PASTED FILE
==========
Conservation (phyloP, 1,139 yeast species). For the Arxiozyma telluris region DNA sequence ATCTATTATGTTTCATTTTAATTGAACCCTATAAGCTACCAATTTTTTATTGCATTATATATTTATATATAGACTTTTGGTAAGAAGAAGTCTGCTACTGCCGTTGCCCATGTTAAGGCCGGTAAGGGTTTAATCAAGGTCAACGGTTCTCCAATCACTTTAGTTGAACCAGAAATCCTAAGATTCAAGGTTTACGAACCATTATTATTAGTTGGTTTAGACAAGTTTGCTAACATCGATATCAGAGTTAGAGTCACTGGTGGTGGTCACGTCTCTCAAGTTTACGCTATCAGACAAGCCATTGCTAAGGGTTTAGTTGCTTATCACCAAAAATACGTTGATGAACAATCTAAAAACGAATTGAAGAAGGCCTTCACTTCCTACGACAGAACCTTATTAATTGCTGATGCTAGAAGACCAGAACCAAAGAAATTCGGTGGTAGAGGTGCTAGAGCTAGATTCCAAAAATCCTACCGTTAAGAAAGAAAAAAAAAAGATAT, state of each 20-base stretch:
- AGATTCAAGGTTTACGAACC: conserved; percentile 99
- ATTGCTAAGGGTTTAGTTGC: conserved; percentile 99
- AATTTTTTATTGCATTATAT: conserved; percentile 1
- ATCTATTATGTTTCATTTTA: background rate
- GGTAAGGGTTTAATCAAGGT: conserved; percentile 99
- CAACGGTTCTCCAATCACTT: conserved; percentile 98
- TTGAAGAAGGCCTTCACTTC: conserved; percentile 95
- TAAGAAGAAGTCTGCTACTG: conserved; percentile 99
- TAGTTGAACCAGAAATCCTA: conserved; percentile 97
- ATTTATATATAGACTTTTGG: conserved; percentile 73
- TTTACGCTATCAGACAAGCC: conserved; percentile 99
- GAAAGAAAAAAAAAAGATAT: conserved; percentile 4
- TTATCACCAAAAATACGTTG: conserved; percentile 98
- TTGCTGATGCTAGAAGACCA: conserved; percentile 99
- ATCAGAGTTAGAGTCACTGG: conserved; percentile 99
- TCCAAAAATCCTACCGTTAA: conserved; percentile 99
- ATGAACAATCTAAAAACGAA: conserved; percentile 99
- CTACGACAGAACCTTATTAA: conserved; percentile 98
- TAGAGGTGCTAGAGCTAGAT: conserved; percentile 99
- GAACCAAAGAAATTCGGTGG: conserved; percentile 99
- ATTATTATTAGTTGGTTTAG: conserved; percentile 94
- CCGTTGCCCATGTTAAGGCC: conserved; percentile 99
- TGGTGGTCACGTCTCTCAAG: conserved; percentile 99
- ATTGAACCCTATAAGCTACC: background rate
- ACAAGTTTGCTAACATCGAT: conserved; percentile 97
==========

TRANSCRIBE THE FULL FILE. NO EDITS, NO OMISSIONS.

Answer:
Conservation (phyloP, 1,139 yeast species). For the Arxiozyma telluris region DNA sequence ATCTATTATGTTTCATTTTAATTGAACCCTATAAGCTACCAATTTTTTATTGCATTATATATTTATATATAGACTTTTGGTAAGAAGAAGTCTGCTACTGCCGTTGCCCATGTTAAGGCCGGTAAGGGTTTAATCAAGGTCAACGGTTCTCCAATCACTTTAGTTGAACCAGAAATCCTAAGATTCAAGGTTTACGAACCATTATTATTAGTTGGTTTAGACAAGTTTGCTAACATCGATATCAGAGTTAGAGTCACTGGTGGTGGTCACGTCTCTCAAGTTTACGCTATCAGACAAGCCATTGCTAAGGGTTTAGTTGCTTATCACCAAAAATACGTTGATGAACAATCTAAAAACGAATTGAAGAAGGCCTTCACTTCCTACGACAGAACCTTATTAATTGCTGATGCTAGAAGACCAGAACCAAAGAAATTCGGTGGTAGAGGTGCTAGAGCTAGATTCCAAAAATCCTACCGTTAAGAAAGAAAAAAAAAAGATAT, state of each 20-base stretch:
- AGATTCAAGGTTTACGAACC: conserved; percentile 99
- ATTGCTAAGGGTTTAGTTGC: conserved; percentile 99
- AATTTTTTATTGCATTATAT: conserved; percentile 1
- ATCTATTATGTTTCATTTTA: background rate
- GGTAAGGGTTTAATCAAGGT: conserved; percentile 99
- CAACGGTTCTCCAATCACTT: conserved; percentile 98
- TTGAAGAAGGCCTTCACTTC: conserved; percentile 95
- TAAGAAGAAGTCTGCTACTG: conserved; percentile 99
- TAGTTGAACCAGAAATCCTA: conserved; percentile 97
- ATTTATATATAGACTTTTGG: conserved; percentile 73
- TTTACGCTATCAGACAAGCC: conserved; percentile 99
- GAAAGAAAAAAAAAAGATAT: conserved; percentile 4
- TTATCACCAAAAATACGTTG: conserved; percentile 98
- TTGCTGATGCTAGAAGACCA: conserved; percentile 99
- ATCAGAGTTAGAGTCACTGG: conserved; percentile 99
- TCCAAAAATCCTACCGTTAA: conserved; percentile 99
- ATGAACAATCTAAAAACGAA: conserved; percentile 99
- CTACGACAGAACCTTATTAA: conserved; percentile 98
- TAGAGGTGCTAGAGCTAGAT: conserved; percentile 99
- GAACCAAAGAAATTCGGTGG: conserved; percentile 99
- ATTATTATTAGTTGGTTTAG: conserved; percentile 94
- CCGTTGCCCATGTTAAGGCC: conserved; percentile 99
- TGGTGGTCACGTCTCTCAAG: conserved; percentile 99
- ATTGAACCCTATAAGCTACC: background rate
- ACAAGTTTGCTAACATCGAT: conserved; percentile 97